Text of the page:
Of course, if the child in question is in preschool and looks are the least of your concerns, the Vtech Challenger Laptop is a low-cost educational solution that can introduce them to technology while providing an opportunity to cultivate responsibility before they have a need for a fully functional computer. It stands out among similar products with a QWERTY keyboard that can help them build muscle memory ahead of formally learning typing skills.
Though no one wants to spend more than they have to on these sorts of purchases, concerns about price are balanced out by your expectations of the machine. For instance, if your family already has a tablet for entertainment but you need something for schoolwork, you may be able to save some money by opting for a traditional laptop without touchscreen capabilities like the Asus VivoBook or Acer Aspire 5. If you only have the budget for one computing device, a convertible may be a more cost-effective solution.
It also depends on how long you expect to get use out of the product. If you just need something that will work for now, a lower pricetag might be attractive. If your child is getting ready to go to college or is responsible enough to take care of a high-end machine, the MacBook Air or Pixelbook Go can be a worthy investment, providing years of utility.
No matter which computer you pick, if it connects to the internet, there are safety concerns. Fortunately, all of the options listed here are loaded with an operating system that incorporates parental controls through the use of family account management. Though each offers some level of screen time, web access, and download restrictions, they are also all susceptible to workarounds and do little to protect against things like cyberbullying and predators. Even if you invest in additional safeguards like apps or software, open communication and supervision remain the best way to make any computer safe for kids.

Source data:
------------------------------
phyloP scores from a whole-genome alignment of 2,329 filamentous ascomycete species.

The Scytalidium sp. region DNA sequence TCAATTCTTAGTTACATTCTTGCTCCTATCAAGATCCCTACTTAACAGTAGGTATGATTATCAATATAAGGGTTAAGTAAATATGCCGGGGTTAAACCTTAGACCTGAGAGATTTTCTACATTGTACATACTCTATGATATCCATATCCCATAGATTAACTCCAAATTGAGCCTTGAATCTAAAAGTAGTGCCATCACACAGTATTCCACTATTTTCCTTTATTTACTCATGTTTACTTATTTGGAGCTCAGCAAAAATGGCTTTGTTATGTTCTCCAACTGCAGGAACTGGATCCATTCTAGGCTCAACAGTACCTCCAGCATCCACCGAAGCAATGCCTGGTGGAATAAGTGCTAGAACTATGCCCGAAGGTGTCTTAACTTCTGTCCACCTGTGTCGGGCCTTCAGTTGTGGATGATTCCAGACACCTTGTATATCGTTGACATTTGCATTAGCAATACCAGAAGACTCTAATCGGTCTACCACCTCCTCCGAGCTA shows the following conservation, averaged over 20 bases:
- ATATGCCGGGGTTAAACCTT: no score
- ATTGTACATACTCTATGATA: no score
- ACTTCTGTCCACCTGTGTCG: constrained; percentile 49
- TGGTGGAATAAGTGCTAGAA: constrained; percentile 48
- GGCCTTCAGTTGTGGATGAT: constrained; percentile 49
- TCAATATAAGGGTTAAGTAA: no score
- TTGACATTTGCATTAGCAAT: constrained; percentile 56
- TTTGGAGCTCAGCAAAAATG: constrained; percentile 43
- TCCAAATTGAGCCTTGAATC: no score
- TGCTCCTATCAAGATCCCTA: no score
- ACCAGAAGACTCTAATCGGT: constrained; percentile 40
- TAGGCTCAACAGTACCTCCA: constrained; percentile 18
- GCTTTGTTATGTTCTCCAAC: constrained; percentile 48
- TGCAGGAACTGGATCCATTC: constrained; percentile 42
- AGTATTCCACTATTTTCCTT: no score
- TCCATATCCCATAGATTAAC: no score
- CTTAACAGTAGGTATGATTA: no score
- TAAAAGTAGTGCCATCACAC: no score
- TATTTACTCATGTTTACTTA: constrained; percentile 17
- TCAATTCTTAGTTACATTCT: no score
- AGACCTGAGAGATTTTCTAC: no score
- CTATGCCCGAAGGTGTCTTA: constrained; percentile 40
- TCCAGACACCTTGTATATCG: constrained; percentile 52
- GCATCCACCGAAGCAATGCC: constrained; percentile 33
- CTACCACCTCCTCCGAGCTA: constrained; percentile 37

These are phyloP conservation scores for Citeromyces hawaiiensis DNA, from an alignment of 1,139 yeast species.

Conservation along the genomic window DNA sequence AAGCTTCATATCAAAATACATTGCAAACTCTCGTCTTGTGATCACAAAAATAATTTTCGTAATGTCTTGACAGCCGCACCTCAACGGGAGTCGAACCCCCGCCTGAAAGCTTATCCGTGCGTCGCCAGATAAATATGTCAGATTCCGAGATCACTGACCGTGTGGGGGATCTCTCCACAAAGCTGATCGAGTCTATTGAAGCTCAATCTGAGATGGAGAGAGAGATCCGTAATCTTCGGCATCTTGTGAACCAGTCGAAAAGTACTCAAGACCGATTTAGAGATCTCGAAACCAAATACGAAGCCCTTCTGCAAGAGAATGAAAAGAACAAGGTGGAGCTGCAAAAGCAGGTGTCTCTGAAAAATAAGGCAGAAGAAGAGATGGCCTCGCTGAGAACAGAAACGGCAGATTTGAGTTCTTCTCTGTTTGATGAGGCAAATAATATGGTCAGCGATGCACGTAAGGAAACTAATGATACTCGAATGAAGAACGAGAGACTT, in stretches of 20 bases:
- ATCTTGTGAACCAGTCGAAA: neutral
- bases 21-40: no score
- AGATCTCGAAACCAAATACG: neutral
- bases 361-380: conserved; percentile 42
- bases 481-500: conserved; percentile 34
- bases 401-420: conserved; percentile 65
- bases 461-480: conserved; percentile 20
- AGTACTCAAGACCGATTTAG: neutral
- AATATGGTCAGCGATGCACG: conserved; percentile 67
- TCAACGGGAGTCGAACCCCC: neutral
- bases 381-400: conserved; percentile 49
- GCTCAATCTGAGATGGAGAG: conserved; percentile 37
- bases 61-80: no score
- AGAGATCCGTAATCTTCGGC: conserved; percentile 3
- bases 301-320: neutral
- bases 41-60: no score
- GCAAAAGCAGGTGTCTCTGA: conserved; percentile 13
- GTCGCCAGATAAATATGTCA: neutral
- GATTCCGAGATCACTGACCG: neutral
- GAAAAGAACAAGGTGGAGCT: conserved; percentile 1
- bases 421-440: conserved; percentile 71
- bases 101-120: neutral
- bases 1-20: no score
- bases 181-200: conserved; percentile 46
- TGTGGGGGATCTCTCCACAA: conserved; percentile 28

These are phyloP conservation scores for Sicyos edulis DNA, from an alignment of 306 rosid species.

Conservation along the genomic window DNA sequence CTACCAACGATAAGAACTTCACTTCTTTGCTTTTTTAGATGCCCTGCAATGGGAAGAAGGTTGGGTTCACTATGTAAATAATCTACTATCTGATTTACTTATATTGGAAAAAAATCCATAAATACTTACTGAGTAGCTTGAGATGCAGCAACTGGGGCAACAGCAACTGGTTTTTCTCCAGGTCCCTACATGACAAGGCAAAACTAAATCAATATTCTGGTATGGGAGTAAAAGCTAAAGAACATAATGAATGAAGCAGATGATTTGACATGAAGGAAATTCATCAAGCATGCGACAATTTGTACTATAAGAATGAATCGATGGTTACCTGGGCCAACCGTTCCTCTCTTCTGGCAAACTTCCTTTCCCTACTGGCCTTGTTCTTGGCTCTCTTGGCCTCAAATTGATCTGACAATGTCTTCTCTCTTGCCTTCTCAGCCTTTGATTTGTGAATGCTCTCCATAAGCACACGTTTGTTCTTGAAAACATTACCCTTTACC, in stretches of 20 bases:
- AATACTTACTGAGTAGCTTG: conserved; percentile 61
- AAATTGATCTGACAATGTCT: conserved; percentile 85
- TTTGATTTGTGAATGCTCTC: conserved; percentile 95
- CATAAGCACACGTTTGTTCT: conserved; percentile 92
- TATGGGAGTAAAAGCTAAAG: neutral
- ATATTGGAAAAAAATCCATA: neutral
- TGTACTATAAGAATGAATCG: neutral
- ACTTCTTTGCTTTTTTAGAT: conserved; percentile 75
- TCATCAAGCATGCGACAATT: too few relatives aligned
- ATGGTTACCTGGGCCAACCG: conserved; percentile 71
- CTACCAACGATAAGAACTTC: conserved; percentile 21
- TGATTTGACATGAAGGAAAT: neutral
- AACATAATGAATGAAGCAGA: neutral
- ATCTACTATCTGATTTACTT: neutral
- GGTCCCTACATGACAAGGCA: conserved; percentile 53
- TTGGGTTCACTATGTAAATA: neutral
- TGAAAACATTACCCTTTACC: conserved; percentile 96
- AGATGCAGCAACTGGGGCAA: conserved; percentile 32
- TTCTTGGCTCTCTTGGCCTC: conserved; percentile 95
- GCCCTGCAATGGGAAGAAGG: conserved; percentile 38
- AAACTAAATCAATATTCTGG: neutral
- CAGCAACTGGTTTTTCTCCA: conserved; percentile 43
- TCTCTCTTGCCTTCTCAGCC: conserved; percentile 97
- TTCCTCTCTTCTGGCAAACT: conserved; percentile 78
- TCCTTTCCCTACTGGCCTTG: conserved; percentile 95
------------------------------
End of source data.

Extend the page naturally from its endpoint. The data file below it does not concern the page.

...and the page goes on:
Piper Computer Kit Why buy a computer when you can teach your child how to build one? The Piper Computer Kit comes with all the materials needed to construct a fully functional computer, including a Raspberry Pi 3 Model B board, 9" LCD display, and 7800 mAh rechargeable battery. Best of all, it incorporates programs like Minecraft and PiperCode to teach your young one valuable problem-solving and programming lessons. They even have bulk purchase options for teachers and a slew of available add-ons to expand the PC's capabilities. playpiper.com
Qustodio There are plenty of risks associated with giving your child computer access, but Qustodio helps you better track and control their use. It allows you to block content, limit screen time, monitor social activity, and more across multiple devices with varied operating systems. qustodio.com